A film has launched in Dundee shining a light on mental health issues faced by young people in the city.
“Foolish Optimism” follows three young people with mental health problems, living across Scotland, and its premier coincided with World Mental Health Day on Wednesday.
The project is being organised by a group of 12 people – the majority of whom are under 30 and have experienced mental illness.
Jacqueline Goodall, 20, an art student from the West End, is involved in creating campaign posters for Foolish Optimism.
She has faced mental health issues from a young age and wants other people to open up about their own feelings.
Jacqueline said: “I think everyone has been touched by mental health problems in some kind of way – there’s probably people still that don’t know how to speak up about it or what is happening to them.”
Jacqueline creates artwork as an outlet for her thoughts and emotions.
She said: “I have had my own experience with mental health issues which I only came to terms with at the start of 2018.
“For the past year, I have been making art about mental health and about how I was feeling.
“I made a piece called ‘I get no sleep’ and, at first, I used hidden messages because I wasn’t opening up about it.”
After asking for help more than six months ago, Jacqueline is still on the waiting list for mental health treatment on the NHS. She said: “You’re left for so many months on your own, in the dark.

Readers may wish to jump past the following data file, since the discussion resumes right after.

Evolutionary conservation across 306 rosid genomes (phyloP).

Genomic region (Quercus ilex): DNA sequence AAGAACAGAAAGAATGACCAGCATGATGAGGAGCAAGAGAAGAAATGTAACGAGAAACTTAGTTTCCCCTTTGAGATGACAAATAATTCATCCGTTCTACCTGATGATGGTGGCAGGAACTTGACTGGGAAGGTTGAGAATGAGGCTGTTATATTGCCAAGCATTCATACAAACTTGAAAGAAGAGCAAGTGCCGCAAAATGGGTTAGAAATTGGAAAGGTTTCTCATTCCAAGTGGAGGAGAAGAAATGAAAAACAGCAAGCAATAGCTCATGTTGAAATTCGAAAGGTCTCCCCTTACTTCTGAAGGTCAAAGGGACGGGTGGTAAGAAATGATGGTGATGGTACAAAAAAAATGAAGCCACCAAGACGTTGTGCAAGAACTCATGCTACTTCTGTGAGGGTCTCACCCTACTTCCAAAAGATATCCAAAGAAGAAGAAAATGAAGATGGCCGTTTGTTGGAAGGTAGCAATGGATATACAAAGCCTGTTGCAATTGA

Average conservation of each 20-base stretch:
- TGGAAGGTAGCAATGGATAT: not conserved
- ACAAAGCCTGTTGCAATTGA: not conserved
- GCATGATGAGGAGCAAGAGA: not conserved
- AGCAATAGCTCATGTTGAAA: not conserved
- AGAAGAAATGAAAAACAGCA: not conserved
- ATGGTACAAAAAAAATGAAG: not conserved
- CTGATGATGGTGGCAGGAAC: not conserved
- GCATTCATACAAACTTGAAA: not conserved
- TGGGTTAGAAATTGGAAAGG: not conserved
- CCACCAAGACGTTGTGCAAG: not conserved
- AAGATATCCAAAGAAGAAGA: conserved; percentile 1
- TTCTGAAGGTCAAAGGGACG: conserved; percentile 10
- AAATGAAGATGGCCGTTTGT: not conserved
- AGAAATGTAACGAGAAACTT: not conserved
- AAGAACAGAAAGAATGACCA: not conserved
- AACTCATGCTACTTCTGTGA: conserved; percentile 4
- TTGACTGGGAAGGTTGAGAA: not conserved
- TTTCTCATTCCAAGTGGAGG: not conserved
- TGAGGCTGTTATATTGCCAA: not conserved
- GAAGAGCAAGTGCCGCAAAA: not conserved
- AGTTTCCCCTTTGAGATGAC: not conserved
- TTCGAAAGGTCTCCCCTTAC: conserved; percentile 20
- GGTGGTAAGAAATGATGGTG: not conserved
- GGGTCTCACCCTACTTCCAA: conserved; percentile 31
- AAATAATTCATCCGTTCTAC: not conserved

“Students can often be put under a lot of pressure that creates underlying stress.
“Having a job and being a student is really stressful because you don’t get a lot of money from student loans and you do also need to have some kind of social life – it’s difficult to juggle it all.”
The aspiring art therapist is involved in the project because she wants to help other people facing similar issues.
“At your darkest times, you do think you’re going through it by yourself, but you aren’t alone in how you feel and I find that really comforting,” she said.
“If I touch just one other person at least, then my job as an artist is done.”
Marc Ferguson, 29, an online campaigner for Foolish Optimism, has suffered from anxiety and regular panic attacks in the past.
He said: “At first I had no idea what was going on – I thought it was a physical problem because of the chest pain I was experiencing.
“I just got worse and worse and I realised it was work–related.”
Marc, from Douglas, left the job that was causing him stress and discovered his own way of managing anxiety.
He said: “I didn’t go for cognitive behavioural therapy but I looked up grounding techniques which I use to try and stop retreating into my own mind.”
The project is important to Marc because it reminds young people that many others have had similar experiences with mental health issues.
He also thinks it is important for young adults to open up about their mental health because it will lead them to live a fuller life.
He added: “Mental health problems have a massive impact on the workforce, and young people who come into jobs might not be prepared to enter a high pressure environment.
“If they are properly prepared, they will be more equipped for success.”